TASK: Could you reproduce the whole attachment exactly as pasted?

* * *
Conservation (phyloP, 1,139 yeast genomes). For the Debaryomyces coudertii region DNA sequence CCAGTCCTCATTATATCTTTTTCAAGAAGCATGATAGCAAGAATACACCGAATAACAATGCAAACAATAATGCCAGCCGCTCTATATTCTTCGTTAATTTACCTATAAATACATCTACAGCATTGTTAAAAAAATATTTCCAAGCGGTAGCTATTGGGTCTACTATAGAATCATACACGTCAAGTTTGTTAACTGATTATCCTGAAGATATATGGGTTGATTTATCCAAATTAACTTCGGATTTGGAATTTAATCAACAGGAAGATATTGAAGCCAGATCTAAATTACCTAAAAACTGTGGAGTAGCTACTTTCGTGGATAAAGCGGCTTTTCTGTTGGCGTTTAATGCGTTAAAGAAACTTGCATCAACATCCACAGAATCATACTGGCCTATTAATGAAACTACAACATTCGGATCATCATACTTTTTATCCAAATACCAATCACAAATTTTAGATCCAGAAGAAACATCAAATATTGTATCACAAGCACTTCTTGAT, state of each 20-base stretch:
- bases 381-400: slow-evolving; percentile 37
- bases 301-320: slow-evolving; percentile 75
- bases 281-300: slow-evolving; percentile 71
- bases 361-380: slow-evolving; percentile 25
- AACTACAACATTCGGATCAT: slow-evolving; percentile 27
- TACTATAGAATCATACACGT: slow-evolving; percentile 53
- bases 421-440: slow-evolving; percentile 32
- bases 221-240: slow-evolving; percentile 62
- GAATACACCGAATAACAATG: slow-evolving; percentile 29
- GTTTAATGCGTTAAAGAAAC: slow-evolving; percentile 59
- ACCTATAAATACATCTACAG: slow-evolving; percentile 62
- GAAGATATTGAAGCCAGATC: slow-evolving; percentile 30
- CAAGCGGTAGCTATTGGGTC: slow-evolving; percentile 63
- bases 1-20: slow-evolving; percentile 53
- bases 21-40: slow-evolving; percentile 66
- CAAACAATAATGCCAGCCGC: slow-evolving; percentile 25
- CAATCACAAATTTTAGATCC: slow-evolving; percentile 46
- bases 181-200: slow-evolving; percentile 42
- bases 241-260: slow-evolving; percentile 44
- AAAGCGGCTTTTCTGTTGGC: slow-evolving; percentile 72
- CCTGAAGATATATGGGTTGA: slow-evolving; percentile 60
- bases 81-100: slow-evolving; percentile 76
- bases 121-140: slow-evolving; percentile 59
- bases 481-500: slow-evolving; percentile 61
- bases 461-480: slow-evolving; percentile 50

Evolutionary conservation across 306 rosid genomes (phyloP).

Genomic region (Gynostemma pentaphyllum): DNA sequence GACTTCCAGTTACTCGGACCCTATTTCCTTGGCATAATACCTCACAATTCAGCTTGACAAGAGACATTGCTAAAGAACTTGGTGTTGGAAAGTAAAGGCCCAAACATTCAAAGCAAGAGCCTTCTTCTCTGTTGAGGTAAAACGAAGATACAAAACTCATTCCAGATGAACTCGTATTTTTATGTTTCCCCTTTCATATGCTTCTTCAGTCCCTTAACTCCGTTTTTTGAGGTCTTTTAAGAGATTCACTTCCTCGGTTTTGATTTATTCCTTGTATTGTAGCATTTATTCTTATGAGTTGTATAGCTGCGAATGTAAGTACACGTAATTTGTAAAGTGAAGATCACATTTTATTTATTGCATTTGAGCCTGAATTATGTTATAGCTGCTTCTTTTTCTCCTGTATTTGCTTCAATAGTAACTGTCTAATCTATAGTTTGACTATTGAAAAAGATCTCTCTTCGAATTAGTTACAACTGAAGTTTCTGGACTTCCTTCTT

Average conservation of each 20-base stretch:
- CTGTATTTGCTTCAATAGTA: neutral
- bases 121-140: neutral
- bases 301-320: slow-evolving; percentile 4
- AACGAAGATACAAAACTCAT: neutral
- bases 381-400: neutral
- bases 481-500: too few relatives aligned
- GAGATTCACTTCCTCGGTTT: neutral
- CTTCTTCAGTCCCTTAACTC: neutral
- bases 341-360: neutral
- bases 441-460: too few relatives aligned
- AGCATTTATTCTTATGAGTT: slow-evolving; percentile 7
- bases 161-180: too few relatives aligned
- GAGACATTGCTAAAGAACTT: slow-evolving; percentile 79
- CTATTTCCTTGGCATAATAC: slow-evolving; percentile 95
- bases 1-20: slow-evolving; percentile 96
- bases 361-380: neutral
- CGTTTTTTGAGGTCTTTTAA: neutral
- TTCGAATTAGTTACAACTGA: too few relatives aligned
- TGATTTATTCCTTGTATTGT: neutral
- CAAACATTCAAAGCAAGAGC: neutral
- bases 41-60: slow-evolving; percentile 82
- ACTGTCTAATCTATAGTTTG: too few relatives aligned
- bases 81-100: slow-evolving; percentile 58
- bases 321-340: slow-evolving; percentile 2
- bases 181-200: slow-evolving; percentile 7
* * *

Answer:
Conservation (phyloP, 1,139 yeast genomes). For the Debaryomyces coudertii region DNA sequence CCAGTCCTCATTATATCTTTTTCAAGAAGCATGATAGCAAGAATACACCGAATAACAATGCAAACAATAATGCCAGCCGCTCTATATTCTTCGTTAATTTACCTATAAATACATCTACAGCATTGTTAAAAAAATATTTCCAAGCGGTAGCTATTGGGTCTACTATAGAATCATACACGTCAAGTTTGTTAACTGATTATCCTGAAGATATATGGGTTGATTTATCCAAATTAACTTCGGATTTGGAATTTAATCAACAGGAAGATATTGAAGCCAGATCTAAATTACCTAAAAACTGTGGAGTAGCTACTTTCGTGGATAAAGCGGCTTTTCTGTTGGCGTTTAATGCGTTAAAGAAACTTGCATCAACATCCACAGAATCATACTGGCCTATTAATGAAACTACAACATTCGGATCATCATACTTTTTATCCAAATACCAATCACAAATTTTAGATCCAGAAGAAACATCAAATATTGTATCACAAGCACTTCTTGAT, state of each 20-base stretch:
- bases 381-400: slow-evolving; percentile 37
- bases 301-320: slow-evolving; percentile 75
- bases 281-300: slow-evolving; percentile 71
- bases 361-380: slow-evolving; percentile 25
- AACTACAACATTCGGATCAT: slow-evolving; percentile 27
- TACTATAGAATCATACACGT: slow-evolving; percentile 53
- bases 421-440: slow-evolving; percentile 32
- bases 221-240: slow-evolving; percentile 62
- GAATACACCGAATAACAATG: slow-evolving; percentile 29
- GTTTAATGCGTTAAAGAAAC: slow-evolving; percentile 59
- ACCTATAAATACATCTACAG: slow-evolving; percentile 62
- GAAGATATTGAAGCCAGATC: slow-evolving; percentile 30
- CAAGCGGTAGCTATTGGGTC: slow-evolving; percentile 63
- bases 1-20: slow-evolving; percentile 53
- bases 21-40: slow-evolving; percentile 66
- CAAACAATAATGCCAGCCGC: slow-evolving; percentile 25
- CAATCACAAATTTTAGATCC: slow-evolving; percentile 46
- bases 181-200: slow-evolving; percentile 42
- bases 241-260: slow-evolving; percentile 44
- AAAGCGGCTTTTCTGTTGGC: slow-evolving; percentile 72
- CCTGAAGATATATGGGTTGA: slow-evolving; percentile 60
- bases 81-100: slow-evolving; percentile 76
- bases 121-140: slow-evolving; percentile 59
- bases 481-500: slow-evolving; percentile 61
- bases 461-480: slow-evolving; percentile 50

Evolutionary conservation across 306 rosid genomes (phyloP).

Genomic region (Gynostemma pentaphyllum): DNA sequence GACTTCCAGTTACTCGGACCCTATTTCCTTGGCATAATACCTCACAATTCAGCTTGACAAGAGACATTGCTAAAGAACTTGGTGTTGGAAAGTAAAGGCCCAAACATTCAAAGCAAGAGCCTTCTTCTCTGTTGAGGTAAAACGAAGATACAAAACTCATTCCAGATGAACTCGTATTTTTATGTTTCCCCTTTCATATGCTTCTTCAGTCCCTTAACTCCGTTTTTTGAGGTCTTTTAAGAGATTCACTTCCTCGGTTTTGATTTATTCCTTGTATTGTAGCATTTATTCTTATGAGTTGTATAGCTGCGAATGTAAGTACACGTAATTTGTAAAGTGAAGATCACATTTTATTTATTGCATTTGAGCCTGAATTATGTTATAGCTGCTTCTTTTTCTCCTGTATTTGCTTCAATAGTAACTGTCTAATCTATAGTTTGACTATTGAAAAAGATCTCTCTTCGAATTAGTTACAACTGAAGTTTCTGGACTTCCTTCTT

Average conservation of each 20-base stretch:
- CTGTATTTGCTTCAATAGTA: neutral
- bases 121-140: neutral
- bases 301-320: slow-evolving; percentile 4
- AACGAAGATACAAAACTCAT: neutral
- bases 381-400: neutral
- bases 481-500: too few relatives aligned
- GAGATTCACTTCCTCGGTTT: neutral
- CTTCTTCAGTCCCTTAACTC: neutral
- bases 341-360: neutral
- bases 441-460: too few relatives aligned
- AGCATTTATTCTTATGAGTT: slow-evolving; percentile 7
- bases 161-180: too few relatives aligned
- GAGACATTGCTAAAGAACTT: slow-evolving; percentile 79
- CTATTTCCTTGGCATAATAC: slow-evolving; percentile 95
- bases 1-20: slow-evolving; percentile 96
- bases 361-380: neutral
- CGTTTTTTGAGGTCTTTTAA: neutral
- TTCGAATTAGTTACAACTGA: too few relatives aligned
- TGATTTATTCCTTGTATTGT: neutral
- CAAACATTCAAAGCAAGAGC: neutral
- bases 41-60: slow-evolving; percentile 82
- ACTGTCTAATCTATAGTTTG: too few relatives aligned
- bases 81-100: slow-evolving; percentile 58
- bases 321-340: slow-evolving; percentile 2
- bases 181-200: slow-evolving; percentile 7